What's Your Sleep Strategy?
By Sheryl Kraft
Lately, the minute my head touches the pillow at night, I'm asleep. But it's not always like this; I figure I'm just going through a lucky phase. More often, sleep is elusive, especially since passing through menopause. If you regularly have problems falling asleep, you may want to find out more about sleep disorders.
By now, I have hundreds upon hundreds of ideas in my arsenal for getting myself to drift off. Think about it this way: for each year of life, if you get an average of eight hours sleep a night, by the time you've hit 40 you've spent nearly 116,800 hours snoozing. And by the time you hit 50 that number jumps to almost 120,000 hours. So, it makes sense that with age comes a lot of practice in the art of falling off to slumber.
I've decided to play a game with myself and review some of these getting-to-sleep strategies and share them with you. I've tried everything from sipping chamomile tea to sleeping with socks on; from reciting the alphabet forward and backward to counting backward from 300 by 3s (not as simple as it sounds but very effective.) And after receiving a product called (aka a "sleep assistant"), I realized that I've never used that method before. The method, you ask?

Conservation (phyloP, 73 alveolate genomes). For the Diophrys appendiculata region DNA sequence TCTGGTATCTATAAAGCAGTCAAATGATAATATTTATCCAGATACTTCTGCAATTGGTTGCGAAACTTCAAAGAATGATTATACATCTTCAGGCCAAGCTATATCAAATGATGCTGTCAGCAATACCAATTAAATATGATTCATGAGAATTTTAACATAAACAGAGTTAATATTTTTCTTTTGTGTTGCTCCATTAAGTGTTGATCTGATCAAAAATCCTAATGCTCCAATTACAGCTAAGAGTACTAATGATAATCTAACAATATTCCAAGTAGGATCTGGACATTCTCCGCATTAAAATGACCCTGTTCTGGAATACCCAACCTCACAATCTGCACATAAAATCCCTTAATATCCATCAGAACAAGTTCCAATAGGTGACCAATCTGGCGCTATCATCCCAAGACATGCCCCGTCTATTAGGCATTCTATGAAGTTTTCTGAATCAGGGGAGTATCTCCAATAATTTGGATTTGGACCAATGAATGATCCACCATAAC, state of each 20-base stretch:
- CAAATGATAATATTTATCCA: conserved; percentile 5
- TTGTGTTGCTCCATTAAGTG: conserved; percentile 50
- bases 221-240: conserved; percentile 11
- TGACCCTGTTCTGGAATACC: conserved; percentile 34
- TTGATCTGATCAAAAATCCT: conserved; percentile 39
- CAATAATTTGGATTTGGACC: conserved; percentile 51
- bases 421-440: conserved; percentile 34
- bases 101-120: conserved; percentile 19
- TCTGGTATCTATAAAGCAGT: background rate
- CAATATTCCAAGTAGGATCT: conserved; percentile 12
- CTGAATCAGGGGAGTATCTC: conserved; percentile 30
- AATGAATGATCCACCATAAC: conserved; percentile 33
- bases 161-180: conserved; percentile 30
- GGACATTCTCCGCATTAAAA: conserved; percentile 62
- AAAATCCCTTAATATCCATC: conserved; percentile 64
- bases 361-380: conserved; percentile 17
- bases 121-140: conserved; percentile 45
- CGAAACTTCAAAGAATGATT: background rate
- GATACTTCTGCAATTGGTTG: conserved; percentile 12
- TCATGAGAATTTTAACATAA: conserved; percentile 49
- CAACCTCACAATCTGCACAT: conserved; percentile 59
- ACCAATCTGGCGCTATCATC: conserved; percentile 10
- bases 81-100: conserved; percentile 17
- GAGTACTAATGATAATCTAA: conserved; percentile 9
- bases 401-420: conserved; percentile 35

A gentle, blue-ish light that oscillates seven ways in seven-minute cycles and acts as a "visual metronome" to which you can synchronize your breathing and invoke a relaxation response. The nice thing about the battery-operated device is that it's very small and can easily travel anywhere with you. It's totally silent; all you have to do is place it near your bed so that the light projects onto the ceiling or wall. I tried it for the first time last night—and had a good laugh when my dog, who is old and has a bad heart which causes her to pant a lot (especially at night), became quickly mesmerized by the sight of the light. Almost instantaneously, her breathing slowed.
Share your favorite remedy for falling asleep.